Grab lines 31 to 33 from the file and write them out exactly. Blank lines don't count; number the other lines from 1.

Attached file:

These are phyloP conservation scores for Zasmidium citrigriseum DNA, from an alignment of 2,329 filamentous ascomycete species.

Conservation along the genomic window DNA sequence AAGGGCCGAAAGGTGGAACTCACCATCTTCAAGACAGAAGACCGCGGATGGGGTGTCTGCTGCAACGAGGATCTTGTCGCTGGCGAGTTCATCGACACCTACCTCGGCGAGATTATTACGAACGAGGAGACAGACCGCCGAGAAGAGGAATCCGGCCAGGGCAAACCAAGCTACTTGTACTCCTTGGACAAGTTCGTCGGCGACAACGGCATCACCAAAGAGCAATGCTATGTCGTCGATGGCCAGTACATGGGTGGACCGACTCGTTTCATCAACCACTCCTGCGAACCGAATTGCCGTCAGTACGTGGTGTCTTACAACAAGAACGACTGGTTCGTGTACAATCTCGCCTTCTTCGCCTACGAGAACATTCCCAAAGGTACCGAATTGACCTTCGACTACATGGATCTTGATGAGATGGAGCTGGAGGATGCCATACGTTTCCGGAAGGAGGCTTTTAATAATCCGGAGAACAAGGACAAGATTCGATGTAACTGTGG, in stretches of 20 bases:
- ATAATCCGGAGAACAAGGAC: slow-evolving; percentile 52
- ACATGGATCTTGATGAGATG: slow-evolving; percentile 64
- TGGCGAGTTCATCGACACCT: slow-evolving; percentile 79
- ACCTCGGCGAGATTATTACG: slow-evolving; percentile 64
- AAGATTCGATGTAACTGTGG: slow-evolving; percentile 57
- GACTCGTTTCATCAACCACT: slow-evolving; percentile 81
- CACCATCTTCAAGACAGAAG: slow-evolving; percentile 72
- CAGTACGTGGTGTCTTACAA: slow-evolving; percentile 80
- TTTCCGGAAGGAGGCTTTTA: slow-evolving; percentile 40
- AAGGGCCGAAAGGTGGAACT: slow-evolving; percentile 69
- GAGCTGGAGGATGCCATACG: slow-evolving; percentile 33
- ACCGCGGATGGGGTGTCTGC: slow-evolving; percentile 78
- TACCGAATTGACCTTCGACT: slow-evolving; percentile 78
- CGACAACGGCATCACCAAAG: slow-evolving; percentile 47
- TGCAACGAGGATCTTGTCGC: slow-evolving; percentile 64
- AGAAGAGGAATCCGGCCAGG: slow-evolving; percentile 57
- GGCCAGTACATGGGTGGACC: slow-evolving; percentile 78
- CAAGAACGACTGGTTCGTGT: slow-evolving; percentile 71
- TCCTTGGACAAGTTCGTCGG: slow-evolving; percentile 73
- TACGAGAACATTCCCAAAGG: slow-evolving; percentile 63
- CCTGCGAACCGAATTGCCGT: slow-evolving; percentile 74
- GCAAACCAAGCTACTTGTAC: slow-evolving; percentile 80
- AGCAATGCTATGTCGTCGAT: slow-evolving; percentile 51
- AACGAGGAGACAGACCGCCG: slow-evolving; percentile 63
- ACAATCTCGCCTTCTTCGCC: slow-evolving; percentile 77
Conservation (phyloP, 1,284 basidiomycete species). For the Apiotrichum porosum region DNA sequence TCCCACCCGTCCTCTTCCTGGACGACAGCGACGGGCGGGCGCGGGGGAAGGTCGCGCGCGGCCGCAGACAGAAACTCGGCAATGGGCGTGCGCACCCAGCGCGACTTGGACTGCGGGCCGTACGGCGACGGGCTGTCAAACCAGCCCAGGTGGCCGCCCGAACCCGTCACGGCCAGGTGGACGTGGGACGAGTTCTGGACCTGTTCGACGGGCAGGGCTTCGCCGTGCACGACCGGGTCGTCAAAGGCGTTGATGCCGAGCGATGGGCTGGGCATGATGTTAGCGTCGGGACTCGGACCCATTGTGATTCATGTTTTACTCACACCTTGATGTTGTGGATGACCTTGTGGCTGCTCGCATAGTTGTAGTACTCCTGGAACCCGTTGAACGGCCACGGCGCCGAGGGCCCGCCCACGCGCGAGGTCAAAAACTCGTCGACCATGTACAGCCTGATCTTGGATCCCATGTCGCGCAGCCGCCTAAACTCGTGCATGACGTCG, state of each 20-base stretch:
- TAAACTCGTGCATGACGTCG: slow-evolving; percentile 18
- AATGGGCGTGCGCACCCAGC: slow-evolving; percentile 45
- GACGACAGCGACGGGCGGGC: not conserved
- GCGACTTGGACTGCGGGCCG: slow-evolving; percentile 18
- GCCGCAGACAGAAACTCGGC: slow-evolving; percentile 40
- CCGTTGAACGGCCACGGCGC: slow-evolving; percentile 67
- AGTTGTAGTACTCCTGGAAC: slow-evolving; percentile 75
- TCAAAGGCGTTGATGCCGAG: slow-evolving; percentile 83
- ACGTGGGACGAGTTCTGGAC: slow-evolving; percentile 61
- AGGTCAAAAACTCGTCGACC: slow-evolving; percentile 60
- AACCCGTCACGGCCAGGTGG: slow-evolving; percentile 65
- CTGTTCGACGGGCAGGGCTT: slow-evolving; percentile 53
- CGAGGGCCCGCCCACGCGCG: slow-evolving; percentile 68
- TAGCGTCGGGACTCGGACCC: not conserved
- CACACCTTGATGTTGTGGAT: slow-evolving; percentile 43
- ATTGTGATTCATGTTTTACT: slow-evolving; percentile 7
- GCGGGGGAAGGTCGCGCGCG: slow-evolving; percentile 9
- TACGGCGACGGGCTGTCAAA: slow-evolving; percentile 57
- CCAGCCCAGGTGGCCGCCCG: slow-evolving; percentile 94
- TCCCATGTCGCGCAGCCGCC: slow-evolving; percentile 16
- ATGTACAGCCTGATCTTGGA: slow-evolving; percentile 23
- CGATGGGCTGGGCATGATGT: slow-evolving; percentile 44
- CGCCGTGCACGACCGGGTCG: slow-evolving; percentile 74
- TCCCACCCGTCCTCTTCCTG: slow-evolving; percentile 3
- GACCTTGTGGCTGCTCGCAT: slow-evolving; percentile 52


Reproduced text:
- GACGACAGCGACGGGCGGGC: not conserved
- GCGACTTGGACTGCGGGCCG: slow-evolving; percentile 18
- GCCGCAGACAGAAACTCGGC: slow-evolving; percentile 40